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Family comes first. That's always a good rule, except when behind the wheel, then safety should take priority.
Last week, the National Safety Council released the results of our distracted driving survey, which found that more than 4 in 5 Americans feel the most pressure from their families to drive distracted. True, family should always be a priority, but in my home, people know that the first rule – the rule to end all rules – is this: Get home safely.
Drivers who think a call from their mother or a text from their child is more important than driving safely should consider the statistics regarding distractions and car crashes. Drivers using a cell phone while driving are four times more likely to crash.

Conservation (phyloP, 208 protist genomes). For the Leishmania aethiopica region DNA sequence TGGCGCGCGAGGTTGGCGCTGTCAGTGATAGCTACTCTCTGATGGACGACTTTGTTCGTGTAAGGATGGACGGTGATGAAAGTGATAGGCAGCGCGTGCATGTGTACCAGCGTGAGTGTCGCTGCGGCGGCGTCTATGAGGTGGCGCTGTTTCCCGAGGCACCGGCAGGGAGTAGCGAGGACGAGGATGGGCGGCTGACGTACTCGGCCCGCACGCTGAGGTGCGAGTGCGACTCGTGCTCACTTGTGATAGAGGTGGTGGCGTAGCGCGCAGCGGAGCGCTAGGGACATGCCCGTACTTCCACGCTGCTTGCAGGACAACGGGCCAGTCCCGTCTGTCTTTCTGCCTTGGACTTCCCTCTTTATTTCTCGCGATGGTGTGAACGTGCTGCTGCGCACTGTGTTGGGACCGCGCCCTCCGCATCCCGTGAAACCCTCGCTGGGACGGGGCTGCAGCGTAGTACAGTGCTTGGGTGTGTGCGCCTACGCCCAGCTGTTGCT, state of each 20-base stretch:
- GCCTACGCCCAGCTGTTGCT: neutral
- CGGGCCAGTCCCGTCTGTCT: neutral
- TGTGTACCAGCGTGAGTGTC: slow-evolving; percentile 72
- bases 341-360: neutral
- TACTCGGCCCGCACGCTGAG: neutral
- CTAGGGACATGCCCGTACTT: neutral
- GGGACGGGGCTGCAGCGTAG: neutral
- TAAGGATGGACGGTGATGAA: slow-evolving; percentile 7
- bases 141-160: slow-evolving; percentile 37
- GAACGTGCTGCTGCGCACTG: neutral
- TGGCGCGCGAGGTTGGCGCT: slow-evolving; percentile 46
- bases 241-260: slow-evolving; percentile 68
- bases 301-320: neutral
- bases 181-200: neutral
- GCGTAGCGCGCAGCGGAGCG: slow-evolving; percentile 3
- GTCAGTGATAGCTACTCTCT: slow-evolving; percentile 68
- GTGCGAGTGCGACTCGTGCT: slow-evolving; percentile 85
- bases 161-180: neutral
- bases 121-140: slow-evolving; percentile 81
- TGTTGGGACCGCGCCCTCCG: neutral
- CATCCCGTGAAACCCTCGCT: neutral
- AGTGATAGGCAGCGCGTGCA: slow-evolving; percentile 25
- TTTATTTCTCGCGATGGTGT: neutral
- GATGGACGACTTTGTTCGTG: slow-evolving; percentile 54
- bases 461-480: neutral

April is Distracted Driving Awareness Month, and it's a great time to establish – in a family or in a business – that being safe behind the wheel is more important than being connected. NSC offers a variety of resources to address distraction. Further, there are several apps for both Apple and Android phones that recognize when a user is driving and block incoming text messages while sending calls to voice mail. Users can put phones in the glove compartment or shut off ring tone and text message alerts.
In addition, passengers can improve safety by encouraging drivers to ignore calls and texts or by stepping in for the drivers, taking the call or reading the text themselves.
Our survey results reflect the ongoing struggle by drivers to accurately assess risk:
These statistics suggest that, for too many, being distracted behind the wheel is an acceptable condition, but the reality is that distracted driving raises the risks and makes car crashes – with the injuries and deaths that come with them – far more likely.
April is Distracted Driving Awareness Month, so make sure your loved ones know that no exchange is more important than getting home safely. By committing to a safer drive, you can engage in face-to-face conversations rather than distracted communications.